The population of North American red knots has been in the midst of a sharp decline for a decade, falling from over 100,000 in the 1980s to 17,000 last year. This year, the numbers have fallen even further. Aerial surveys around the Delaware Bay have counted only 12,000 red knots.
Increased harvesting of horseshoe crabs has been blamed for this species's rapid decline. Before a sudden boom in the horseshoe crab market, watermen took only about 100,000 crabs per year; at the height of crab harvesting in the mid 1990s, about 2.5 million crabs were taken. Horseshoe crabs are used as bait for conch fishing.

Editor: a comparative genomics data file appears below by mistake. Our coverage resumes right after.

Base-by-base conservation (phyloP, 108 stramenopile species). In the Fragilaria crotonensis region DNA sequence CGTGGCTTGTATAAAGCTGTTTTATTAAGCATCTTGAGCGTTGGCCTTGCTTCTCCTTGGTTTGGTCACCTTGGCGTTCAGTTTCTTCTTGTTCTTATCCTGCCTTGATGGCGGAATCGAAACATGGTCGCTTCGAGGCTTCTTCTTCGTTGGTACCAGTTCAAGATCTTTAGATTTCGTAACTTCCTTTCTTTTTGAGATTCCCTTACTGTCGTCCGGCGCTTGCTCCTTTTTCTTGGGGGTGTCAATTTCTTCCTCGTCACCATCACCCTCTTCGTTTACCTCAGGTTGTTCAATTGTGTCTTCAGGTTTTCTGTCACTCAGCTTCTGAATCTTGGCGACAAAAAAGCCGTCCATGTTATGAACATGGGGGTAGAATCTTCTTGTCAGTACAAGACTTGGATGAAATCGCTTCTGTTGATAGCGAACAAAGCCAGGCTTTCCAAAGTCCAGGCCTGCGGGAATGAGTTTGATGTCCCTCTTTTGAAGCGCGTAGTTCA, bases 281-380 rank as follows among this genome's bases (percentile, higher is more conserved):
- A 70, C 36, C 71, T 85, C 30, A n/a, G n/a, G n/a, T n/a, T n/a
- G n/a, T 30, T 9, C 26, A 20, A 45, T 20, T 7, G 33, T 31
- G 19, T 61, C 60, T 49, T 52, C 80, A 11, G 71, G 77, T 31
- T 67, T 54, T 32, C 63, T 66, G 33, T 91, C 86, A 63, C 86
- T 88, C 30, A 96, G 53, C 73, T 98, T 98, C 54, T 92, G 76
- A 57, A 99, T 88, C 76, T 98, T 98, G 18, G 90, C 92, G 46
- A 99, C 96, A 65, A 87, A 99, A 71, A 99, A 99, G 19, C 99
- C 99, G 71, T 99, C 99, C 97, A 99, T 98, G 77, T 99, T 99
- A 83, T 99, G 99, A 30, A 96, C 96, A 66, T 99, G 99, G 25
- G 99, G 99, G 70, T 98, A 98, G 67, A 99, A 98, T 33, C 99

Red knots depend upon a plentiful supply of horseshoe crab eggs when they arrive at the Delaware Bay in the midst of their long migration from the southern tip of South America to their breeding grounds in the Arctic Circle. Their migration is timed to coincide with the spawning of horseshoe crabs, when millions of horseshoe crabs come ashore on the beaches to mate and lay their eggs.